Hardworking mother of one Umilita Fleck may have paid with her life for being such an industrious person.
Fleck allegedly fell to her death off a ladder on Sunday while working in Lucy Vale, Speyside.
The 49-year-old labourer had previously told her family she was not feeling well.
Police say Fleck, also known as Elizabeth Fletcher, of Studley Park got a job to remove foliage from a 20-feet embankment at the back of a house. But around 10.30 am, an occupant of the house found the mother of one lying on the ground unresponsive.
The Fire Service and the police were immediately called. Assistant Fire Chief Officer David Thomas responded and checked her vitals, but there was none.
DMO Steve Ogbu pronounced her dead and ordered her body removed to the mortuary at the Scarborough General Hospital.
Acting Sgt Joseph of the Charlotteville Police Station is continuing inquiries.
Fleck’s sister Pat Fletcher told Newsday on Monday, “We’re all just trying to cope.”
Fletcher said Fleck's ten-year-old daughter was "not doing well at all."
She said initially the family was told that Fleck fell, then an uncle who is a firefighter later informed them about her death.
She said the tears immediately began to flow.
She described her sister as a loving person who enjoyed working outdoors.
“You see gardening, she loved that. She used to do anything – what man does do, she would do.
"My sister was real nice, she’ll go out of her way for you. She was a very good mother. She used to cut people yard, most of the people in Speyside yard she used to cut. Most of her friends were the elderly within the community.”
Fletcher, a safety officer, said when she visited the scene on Sunday, the ladder was in the same position.
"Her body was behind a short wall, and the short wall has steel projecting out and is not like that bore her or anything. Behind the wall, there is some aloes, she was lying face down in the aloes.”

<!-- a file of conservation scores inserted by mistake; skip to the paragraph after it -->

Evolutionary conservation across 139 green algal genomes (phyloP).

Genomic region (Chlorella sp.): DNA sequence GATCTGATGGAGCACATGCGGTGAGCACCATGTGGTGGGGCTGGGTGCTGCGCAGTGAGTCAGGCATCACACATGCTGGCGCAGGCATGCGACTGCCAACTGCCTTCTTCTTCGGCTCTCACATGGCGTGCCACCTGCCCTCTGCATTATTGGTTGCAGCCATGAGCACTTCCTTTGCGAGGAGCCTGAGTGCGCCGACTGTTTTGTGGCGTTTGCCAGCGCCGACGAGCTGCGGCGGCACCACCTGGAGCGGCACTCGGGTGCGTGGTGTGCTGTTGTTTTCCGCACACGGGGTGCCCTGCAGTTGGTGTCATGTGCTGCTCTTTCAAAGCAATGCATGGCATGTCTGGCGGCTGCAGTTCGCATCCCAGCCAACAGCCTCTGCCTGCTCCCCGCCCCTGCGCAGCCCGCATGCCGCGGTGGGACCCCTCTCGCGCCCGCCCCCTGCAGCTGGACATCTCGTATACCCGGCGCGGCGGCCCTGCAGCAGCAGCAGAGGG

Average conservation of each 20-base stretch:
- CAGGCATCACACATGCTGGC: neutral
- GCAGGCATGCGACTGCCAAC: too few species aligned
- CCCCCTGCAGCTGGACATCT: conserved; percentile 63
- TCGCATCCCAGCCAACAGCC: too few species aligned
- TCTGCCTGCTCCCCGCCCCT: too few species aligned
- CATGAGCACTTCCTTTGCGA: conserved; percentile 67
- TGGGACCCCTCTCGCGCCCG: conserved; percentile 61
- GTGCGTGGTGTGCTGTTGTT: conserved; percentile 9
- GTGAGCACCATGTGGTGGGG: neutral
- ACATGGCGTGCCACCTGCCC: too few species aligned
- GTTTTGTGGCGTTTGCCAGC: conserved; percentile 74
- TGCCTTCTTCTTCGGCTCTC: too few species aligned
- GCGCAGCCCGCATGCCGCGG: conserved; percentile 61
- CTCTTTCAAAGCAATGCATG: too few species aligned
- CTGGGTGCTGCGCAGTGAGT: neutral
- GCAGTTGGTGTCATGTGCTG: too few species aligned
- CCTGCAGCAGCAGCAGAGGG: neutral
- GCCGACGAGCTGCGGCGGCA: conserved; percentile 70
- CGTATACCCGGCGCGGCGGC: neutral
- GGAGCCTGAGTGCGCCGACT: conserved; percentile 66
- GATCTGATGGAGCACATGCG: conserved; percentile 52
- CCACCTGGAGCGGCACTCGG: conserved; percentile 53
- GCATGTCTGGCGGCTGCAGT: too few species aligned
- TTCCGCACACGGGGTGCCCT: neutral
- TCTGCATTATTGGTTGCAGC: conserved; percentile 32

She added: “This tells me, she wasn’t feeling well, which I know for sure because she would have told me prior – and her daughter told me the night, she still wasn’t feeling well. When she went there to work, she even told the people, and they gave her something to eat. I think, you know you does get a blackout, and she just fall down right there.”
She said her sister was spending some time with her in Goodwood and only left on Saturday.
She said her sister was on a herbal medication for a thyroid problem.
“Our last conversation was good. She was with me for about four to five days before she went to Speyside.
"She wasn’t feeling good as she was taking the tablet, so I tell her stop taking the tablet. She said she had stopped the day before. She said it was making her skin itch her and bringing out rash on her skin. I told her she needed to take a cleanout as it was in her system. Then we played cards together and we also had some conversation about she wanting to build a house.”
Electoral representative for Parlatuvier/ L’Anse Fourmi/ Speyside Farley Augustine said he was very fond of the deceased.
“Liz was one of the hardest workers I knew. She was never limited by traditional roles set out for women – in fact, she worked harder than most men I know. She would cutlass the thickest brush, she will use a brushcutter effortlessly, she navigated and cleared any terrain and make something aesthetically beautiful out of it. She was also a very dedicated mother – almost always had her daughter with her. She worked long and hard and she worked honestly."
He added: “We are all deeply saddened by her lost. I wish to extend condolences to her family. As a community we will do all we can to care for her daughter.”
An autopsy is yet to be scheduled.